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Iranian State-Sponsored APT 34 Launches Spy Campaign with Just-Patched Microsoft Vulns

An espionage campaign being carried out in the Middle East uses a vulnerability that was patched less than a week ago.

FireEye observed the attackers targeting a government organization in the Middle East, discovering that the activity was carried out by a suspected Iranian cyber-espionage threat group, APT34. It is using a custom backdoor to achieve its objectives.

“We believe APT34 is involved in a long-term cyber-espionage operation largely focused on reconnaissance efforts to benefit Iranian nation-state interests, and has been operational since at least 2014,” FireEye said in an analysis. “This threat group has conducted broad targeting across a variety of industries, including financial, government, energy, chemical, and telecommunications, and has largely focused its operations within the Middle East. We assess that APT34 works on behalf of the Iranian government based on infrastructure details that contain references to Iran, use of Iranian infrastructure, and targeting that aligns with nation-state interests.”

APT34 uses a mix of public and non-public tools, often conducting spear phishing operations using compromised accounts, sometimes coupled with social engineering tactics.

“In May 2016, we published a blog detailing a spear phishing campaign targeting banks in the Middle East region that used macro-enabled attachments to distribute POWBAT malware. We now attribute that campaign to APT34. In July 2017, we observed APT34 targeting a Middle East organization using a PowerShell-based backdoor that we call POWRUNER and a downloader with domain generation algorithm functionality that we call BONDUPDATER, based on strings within the malware.”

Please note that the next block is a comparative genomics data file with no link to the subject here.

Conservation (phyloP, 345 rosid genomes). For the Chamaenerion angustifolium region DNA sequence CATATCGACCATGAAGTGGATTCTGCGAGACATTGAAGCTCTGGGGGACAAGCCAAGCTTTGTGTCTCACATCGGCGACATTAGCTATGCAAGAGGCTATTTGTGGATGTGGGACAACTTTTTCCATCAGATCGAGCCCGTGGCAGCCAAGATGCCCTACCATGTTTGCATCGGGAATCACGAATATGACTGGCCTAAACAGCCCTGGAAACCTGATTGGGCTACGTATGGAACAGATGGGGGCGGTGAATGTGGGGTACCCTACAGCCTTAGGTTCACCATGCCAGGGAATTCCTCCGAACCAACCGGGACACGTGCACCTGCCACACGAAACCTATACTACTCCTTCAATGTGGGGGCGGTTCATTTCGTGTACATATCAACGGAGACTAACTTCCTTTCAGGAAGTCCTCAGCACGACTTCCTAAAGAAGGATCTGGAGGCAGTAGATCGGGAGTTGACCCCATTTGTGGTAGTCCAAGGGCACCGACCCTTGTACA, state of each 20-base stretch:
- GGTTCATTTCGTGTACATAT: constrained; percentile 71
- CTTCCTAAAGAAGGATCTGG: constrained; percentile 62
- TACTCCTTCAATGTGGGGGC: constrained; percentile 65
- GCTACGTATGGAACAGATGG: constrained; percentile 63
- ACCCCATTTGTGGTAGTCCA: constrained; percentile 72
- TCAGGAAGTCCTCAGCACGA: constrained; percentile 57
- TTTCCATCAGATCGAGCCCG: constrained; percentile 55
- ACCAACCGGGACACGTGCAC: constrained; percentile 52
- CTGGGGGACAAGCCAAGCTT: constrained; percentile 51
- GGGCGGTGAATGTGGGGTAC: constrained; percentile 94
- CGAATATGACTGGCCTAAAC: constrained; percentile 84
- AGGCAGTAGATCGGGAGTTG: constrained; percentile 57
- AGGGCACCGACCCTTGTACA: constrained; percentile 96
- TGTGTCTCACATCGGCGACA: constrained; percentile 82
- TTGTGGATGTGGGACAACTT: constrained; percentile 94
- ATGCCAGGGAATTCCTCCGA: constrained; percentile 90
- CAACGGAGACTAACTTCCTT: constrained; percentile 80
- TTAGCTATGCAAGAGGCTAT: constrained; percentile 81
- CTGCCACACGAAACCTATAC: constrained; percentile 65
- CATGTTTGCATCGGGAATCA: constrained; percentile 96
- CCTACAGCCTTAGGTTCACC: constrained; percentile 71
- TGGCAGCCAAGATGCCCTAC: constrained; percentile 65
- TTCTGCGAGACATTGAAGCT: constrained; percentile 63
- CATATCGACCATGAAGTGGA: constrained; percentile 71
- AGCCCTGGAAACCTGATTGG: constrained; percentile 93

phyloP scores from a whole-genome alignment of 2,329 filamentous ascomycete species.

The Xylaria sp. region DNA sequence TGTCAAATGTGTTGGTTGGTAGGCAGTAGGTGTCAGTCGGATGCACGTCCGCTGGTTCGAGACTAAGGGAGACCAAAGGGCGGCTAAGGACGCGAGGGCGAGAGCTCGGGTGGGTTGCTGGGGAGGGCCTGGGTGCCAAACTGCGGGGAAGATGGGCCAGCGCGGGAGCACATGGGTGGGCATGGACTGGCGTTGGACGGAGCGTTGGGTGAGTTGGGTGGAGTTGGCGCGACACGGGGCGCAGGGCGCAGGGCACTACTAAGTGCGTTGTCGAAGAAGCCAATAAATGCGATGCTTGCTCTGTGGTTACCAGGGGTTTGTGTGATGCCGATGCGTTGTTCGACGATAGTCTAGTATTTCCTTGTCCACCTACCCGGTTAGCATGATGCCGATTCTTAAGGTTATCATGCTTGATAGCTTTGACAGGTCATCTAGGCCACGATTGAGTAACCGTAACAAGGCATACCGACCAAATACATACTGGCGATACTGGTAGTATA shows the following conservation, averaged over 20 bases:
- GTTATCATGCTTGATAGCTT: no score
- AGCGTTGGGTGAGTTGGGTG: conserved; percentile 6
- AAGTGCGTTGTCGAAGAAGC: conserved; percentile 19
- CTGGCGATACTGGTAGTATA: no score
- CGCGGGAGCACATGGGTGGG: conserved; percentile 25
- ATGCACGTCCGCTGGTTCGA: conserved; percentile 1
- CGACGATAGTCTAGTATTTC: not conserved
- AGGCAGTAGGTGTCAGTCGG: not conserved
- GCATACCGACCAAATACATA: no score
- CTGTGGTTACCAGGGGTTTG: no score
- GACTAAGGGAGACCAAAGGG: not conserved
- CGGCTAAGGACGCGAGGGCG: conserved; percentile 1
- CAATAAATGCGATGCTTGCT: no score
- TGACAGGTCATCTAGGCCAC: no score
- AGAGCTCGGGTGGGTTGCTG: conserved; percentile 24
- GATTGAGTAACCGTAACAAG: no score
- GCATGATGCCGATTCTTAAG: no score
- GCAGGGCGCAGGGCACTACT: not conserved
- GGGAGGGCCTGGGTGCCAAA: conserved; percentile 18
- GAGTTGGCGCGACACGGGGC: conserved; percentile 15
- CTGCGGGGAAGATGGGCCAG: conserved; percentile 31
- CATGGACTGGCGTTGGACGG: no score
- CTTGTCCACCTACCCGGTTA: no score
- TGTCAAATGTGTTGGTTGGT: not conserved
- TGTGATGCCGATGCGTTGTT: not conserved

In this latest campaign, APT34 leveraged the recent Microsoft Office vulnerability CVE-2017-11882, which affects several versions of Microsoft Office and, when exploited, allows a remote user to run arbitrary code in the context of the current user as a result of improperly handling objects in memory. It was patched by Microsoft on Nov. 14.

“The vulnerability exists in the old Equation Editor (EQNEDT32.EXE), a component of Microsoft Office that is used to insert and evaluate mathematical formulas,” FireEye explained. “The Equation Editor is embedded in Office documents using object linking and embedding (OLE) technology. It is created as a separate process instead of child process of Office applications. If a crafted formula is passed to the Equation Editor, it does not check the data length properly while copying the data, which results in stack memory corruption. As the EQNEDT32.exe is compiled using an older compiler and does not support address space layout randomization (ASLR), a technique that guards against the exploitation of memory corruption vulnerabilities, the attacker can easily alter the flow of program execution.”

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